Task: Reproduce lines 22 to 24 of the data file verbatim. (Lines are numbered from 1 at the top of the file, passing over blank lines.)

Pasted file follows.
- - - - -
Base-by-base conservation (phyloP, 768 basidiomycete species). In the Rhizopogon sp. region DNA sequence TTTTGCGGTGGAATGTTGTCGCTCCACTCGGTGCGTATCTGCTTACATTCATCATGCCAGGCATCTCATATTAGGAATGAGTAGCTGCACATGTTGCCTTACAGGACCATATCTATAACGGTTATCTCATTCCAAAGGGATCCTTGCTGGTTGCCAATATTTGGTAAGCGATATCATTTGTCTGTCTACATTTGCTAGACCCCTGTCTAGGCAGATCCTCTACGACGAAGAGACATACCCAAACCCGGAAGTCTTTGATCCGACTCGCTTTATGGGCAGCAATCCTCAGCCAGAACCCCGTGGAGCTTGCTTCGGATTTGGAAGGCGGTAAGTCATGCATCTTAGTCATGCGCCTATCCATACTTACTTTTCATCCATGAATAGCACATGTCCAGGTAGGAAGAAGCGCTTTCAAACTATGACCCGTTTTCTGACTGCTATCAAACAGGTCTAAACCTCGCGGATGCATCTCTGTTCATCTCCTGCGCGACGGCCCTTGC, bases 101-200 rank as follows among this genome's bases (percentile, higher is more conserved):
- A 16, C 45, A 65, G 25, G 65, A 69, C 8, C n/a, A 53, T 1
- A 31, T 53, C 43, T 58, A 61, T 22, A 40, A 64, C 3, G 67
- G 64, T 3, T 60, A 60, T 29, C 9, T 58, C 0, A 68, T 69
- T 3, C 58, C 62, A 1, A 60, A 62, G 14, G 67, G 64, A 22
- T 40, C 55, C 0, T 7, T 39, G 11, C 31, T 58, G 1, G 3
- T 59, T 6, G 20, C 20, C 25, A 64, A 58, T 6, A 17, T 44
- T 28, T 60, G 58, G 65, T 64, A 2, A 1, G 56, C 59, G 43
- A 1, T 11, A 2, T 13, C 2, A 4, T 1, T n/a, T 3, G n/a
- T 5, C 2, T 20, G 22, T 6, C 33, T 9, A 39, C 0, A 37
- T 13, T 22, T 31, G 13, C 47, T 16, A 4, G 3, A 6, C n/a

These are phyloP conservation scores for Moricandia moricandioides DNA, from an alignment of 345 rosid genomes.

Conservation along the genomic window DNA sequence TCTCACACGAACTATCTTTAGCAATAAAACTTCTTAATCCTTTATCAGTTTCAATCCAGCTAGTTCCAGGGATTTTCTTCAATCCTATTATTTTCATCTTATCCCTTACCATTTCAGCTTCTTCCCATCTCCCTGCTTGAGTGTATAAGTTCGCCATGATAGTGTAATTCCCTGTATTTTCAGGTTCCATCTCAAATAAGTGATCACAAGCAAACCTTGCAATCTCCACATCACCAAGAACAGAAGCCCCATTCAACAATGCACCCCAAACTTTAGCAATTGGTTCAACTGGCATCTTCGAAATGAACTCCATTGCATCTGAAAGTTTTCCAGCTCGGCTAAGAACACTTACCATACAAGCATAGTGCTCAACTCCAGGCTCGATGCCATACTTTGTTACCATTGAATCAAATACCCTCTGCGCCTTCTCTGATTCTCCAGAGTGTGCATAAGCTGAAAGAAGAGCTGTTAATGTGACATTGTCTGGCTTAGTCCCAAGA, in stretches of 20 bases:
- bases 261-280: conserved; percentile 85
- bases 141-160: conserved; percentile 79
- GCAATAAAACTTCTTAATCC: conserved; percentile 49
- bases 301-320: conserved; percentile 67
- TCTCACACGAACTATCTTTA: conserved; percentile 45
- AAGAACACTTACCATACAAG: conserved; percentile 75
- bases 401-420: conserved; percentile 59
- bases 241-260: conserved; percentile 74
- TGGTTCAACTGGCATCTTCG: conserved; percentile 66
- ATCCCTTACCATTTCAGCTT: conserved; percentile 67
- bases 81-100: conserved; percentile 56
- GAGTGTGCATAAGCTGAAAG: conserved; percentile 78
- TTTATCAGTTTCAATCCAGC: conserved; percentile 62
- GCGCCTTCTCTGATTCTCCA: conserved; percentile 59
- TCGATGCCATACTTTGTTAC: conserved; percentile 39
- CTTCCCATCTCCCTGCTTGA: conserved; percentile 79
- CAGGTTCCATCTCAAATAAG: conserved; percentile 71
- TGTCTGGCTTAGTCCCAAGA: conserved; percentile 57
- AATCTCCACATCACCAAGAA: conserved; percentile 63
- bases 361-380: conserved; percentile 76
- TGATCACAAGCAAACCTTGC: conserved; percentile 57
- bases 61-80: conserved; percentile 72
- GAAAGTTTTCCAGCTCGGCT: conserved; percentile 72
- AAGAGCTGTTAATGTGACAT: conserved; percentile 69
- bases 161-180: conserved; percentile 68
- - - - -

- TGGTTCAACTGGCATCTTCG: conserved; percentile 66
- ATCCCTTACCATTTCAGCTT: conserved; percentile 67
- bases 81-100: conserved; percentile 56